Lookout Blazes Trail to Carrier Success
3:10 PM -- SAN DIEGO -- Uplinq -- If you're a developer that wants to strike a deal with the wireless operators, heading to their innovation centers might not be the best route.
Lookout Co-Founder and CEO John Hering simply built a mobile app that consumers loved and then the wireless operators flocked to him.
OK, it might not have been that simple, but it did happen pretty quickly. Hering started working on the mobile security app in 2003, but didn't launch the product until 2009. Since then, it's become one of the fastest growing Android mobile apps, right up there with Angry Birds and Skype. (See Combating the Mobile Crime Wave.)
Lookout is also pre-loaded on hundreds of millions of devices from Verizon Wireless , Sprint Corp. (NYSE: S), T-Mobile US Inc. , Deutsche Telekom AG (NYSE: DT) and Telstra Corp. Ltd. (ASX: TLS; NZK: TLS). (See Sprint Offers Mobile Security Protection App.)
"A few years ago no one wanted to talk to us," Hering said in his Uplinq keynote address Thursday. "Now operators are coming to us."
Hering didn't go to any of these operators' innovation centers nor did he stay couped up in his garage working. The key to his success was, first, talking to consumers and solving a simple problem with their needs in mind; then, thinking hard about design; and, only then, thinking about the technology to enable it.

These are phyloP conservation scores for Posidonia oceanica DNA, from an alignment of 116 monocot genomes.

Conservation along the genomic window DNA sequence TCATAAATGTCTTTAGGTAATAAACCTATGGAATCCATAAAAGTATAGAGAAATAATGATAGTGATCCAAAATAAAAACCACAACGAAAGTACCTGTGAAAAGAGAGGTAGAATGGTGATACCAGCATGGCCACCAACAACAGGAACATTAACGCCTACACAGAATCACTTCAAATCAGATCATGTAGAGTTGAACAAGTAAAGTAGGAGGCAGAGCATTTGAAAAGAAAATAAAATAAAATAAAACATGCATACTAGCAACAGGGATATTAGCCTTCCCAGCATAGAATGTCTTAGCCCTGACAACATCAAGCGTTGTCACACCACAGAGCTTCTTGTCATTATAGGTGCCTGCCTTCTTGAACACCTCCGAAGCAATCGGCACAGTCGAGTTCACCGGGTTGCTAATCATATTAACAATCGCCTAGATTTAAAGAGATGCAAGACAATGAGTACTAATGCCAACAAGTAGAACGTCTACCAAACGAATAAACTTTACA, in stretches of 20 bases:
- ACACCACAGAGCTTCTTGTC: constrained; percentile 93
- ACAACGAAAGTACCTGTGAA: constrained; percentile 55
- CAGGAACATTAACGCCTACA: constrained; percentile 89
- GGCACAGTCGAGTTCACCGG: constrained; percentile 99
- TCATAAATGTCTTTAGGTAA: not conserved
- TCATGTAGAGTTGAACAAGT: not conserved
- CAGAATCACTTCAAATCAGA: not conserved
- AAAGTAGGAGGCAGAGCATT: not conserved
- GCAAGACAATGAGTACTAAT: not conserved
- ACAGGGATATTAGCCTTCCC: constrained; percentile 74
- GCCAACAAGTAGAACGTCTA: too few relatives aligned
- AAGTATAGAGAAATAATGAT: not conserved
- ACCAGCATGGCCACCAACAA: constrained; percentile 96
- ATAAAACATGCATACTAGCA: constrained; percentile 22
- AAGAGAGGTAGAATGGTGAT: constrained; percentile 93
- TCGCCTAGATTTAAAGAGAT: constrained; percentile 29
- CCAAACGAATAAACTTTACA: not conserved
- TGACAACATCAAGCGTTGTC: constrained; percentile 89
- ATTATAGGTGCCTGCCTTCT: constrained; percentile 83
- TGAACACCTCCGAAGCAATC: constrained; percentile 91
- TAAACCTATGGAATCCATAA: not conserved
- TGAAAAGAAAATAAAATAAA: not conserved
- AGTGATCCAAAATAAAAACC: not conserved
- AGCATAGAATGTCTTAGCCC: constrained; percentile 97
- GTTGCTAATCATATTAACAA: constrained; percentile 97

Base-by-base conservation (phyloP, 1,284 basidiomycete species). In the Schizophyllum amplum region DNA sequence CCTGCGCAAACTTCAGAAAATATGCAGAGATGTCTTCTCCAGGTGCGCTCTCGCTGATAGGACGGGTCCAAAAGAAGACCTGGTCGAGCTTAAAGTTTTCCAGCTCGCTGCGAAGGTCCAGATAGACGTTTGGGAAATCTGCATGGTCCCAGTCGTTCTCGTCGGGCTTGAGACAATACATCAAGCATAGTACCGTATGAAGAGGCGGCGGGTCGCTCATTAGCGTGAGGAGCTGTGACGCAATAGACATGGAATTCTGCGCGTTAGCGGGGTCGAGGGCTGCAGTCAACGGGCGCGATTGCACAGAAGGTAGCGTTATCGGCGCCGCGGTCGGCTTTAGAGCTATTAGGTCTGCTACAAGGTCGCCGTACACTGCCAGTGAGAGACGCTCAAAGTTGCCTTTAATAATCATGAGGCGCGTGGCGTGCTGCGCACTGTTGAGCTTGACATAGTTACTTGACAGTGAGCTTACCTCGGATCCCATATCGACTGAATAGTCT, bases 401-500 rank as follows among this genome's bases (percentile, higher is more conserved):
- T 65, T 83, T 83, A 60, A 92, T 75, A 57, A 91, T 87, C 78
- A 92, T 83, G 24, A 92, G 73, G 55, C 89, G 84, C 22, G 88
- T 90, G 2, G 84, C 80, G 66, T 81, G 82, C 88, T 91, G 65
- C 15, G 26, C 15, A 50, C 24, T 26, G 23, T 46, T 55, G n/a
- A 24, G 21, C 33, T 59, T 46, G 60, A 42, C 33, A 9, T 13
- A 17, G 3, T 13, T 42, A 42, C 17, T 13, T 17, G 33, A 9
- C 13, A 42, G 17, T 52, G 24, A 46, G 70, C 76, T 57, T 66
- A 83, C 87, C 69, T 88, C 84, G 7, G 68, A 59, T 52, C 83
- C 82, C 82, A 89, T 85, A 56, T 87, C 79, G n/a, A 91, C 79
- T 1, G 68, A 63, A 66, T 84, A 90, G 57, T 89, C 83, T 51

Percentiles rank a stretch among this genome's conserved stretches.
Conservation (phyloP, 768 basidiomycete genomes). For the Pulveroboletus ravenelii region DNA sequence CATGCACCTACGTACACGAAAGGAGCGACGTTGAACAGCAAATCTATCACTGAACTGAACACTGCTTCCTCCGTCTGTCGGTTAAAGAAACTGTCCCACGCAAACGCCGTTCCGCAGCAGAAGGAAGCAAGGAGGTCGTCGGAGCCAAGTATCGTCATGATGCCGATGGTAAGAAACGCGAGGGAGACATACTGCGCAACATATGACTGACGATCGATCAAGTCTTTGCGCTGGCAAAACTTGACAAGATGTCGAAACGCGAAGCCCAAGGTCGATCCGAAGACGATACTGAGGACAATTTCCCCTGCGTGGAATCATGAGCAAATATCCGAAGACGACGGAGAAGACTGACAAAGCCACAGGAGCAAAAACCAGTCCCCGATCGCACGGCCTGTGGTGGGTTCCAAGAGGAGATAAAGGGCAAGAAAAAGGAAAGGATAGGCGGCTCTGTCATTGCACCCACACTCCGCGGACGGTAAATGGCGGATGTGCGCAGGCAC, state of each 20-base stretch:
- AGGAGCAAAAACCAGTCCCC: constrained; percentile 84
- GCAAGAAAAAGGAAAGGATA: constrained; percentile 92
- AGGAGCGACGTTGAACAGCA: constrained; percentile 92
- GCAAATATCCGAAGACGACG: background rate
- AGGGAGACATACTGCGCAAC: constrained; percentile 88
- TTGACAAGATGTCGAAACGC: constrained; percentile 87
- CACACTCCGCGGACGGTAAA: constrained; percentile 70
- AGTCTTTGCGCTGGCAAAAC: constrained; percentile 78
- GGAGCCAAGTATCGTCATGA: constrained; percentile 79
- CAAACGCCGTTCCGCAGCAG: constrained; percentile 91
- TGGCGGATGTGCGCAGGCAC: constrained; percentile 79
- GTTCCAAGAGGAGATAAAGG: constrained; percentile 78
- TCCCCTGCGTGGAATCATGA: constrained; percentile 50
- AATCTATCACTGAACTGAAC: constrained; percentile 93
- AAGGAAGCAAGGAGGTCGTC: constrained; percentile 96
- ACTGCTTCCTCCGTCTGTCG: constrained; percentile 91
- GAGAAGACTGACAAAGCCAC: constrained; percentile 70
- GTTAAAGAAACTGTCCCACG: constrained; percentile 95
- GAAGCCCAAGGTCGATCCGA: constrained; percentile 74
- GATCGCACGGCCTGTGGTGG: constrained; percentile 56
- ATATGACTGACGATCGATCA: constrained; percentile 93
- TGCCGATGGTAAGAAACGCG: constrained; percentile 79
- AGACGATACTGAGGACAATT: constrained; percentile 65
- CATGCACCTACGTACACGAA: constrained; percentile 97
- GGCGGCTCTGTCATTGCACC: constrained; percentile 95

"Technology is incredibly important, but at the end of the day to most users, technology is magic," he said. "It's our job to abstract that, put it under the hood and do creative things to make it work for them."
Innovation centers may be a route that ends up working for a lot of developers, but I thought Hering's message was a good one that reflects the mindset of a lot of successful software companies (and perhaps represents one that wireless operators still struggle with): it's all about the end user. Technology, networks and business deals are secondary. (See AT&T Defends Carrier Incubators.)
And, if you build an app with that approach, both consumers and wireless operators may follow anyway.
— Sarah Reedy, Senior Reporter, Light Reading Mobile